The year is 1962. Cuba’s revolutionary leader Fidel Castro has been in power for five years, the United States has already attempted its failed invasion from Cuba’s Bay of Pigs, and the Cuban Missile Crisis dominates headlines.
In this climate, Mosfilm, the USSR’s largest production studio, and its Caribbean counterpart, the Cuban Film Institute, joined forces to produce I Am Cuba: a four-episode experimental chronicle of pre-revolutionary life on the Caribbean island. The stories — which range from Maria, a sex worker in Havana’s American nightclubs, to a peasant whose sugar cane farm is taken over by a US corporation — sought to vilify the impact of the West on Cuba.
Directed by Mikhail Kalatozov, the seasoned Russian director of the 1957 Palme d’Or winning The Cranes Are Flying, the film stood out for its unclassifiable, dazzling style. Using wide-angle lenses that distorted images, cinematographer Sergei Urusevsky found impossible angles to take breathtakingly long shots, combining the megalomaniac style of Soviet state propaganda with a Latin American flavour to create a ravishing, surreal watch.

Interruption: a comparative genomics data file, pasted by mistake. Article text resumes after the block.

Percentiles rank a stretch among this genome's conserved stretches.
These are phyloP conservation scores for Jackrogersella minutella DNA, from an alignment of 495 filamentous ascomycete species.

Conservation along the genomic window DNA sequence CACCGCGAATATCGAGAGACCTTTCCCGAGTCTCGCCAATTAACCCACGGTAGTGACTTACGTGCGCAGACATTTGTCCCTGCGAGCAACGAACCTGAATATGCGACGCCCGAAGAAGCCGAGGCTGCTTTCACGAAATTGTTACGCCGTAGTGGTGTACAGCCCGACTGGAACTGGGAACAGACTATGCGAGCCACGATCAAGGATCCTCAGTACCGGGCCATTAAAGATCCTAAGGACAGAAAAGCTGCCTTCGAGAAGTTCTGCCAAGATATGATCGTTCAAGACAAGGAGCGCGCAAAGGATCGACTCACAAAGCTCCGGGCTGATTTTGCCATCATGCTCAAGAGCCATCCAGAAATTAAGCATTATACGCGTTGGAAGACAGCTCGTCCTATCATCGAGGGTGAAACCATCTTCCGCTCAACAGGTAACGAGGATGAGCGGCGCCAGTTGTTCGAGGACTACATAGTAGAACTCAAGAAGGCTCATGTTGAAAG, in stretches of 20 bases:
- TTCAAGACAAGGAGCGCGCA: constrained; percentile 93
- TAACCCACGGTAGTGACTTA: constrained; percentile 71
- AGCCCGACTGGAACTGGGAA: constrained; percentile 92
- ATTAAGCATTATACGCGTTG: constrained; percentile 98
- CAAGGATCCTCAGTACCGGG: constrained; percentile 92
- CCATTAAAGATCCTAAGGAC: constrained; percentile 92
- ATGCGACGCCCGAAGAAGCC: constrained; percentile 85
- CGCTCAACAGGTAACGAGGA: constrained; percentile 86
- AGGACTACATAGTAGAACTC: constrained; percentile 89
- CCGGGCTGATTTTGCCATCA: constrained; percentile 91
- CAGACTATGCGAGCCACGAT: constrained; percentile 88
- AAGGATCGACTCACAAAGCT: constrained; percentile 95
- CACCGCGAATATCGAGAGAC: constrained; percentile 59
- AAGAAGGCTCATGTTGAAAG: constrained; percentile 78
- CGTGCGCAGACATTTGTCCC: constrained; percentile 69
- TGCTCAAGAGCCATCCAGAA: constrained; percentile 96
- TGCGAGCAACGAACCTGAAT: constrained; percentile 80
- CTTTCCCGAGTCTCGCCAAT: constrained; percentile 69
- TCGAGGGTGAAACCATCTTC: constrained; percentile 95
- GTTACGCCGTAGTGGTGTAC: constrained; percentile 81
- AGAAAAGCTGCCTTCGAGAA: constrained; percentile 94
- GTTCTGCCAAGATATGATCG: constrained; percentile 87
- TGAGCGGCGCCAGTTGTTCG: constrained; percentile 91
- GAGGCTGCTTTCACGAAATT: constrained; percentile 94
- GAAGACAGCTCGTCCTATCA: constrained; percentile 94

After its simultaneous premiere in Moscow and Santiago de Cuba in 1964, the film fell into oblivion — possibly because Cuban audiences felt that it stripped them of individuality and portrayed their reality solely through a Soviet prism. Ironically, it was American filmmakers who rescued it from the archives in the 90s. Francis Ford Coppola and Martin Scorsese saw the movie and acquired distribution rights from Mosfilm Studios. The film saw its American premiere in 1995, followed by a 4K restoration in 2019. Primarily, propaganda films are a mirror of the moment of their creation, and I Am Cuba is no different. It remains an ecstatic testimony of an historic time in both cinema and world politics.
Watch on Amazon Prime.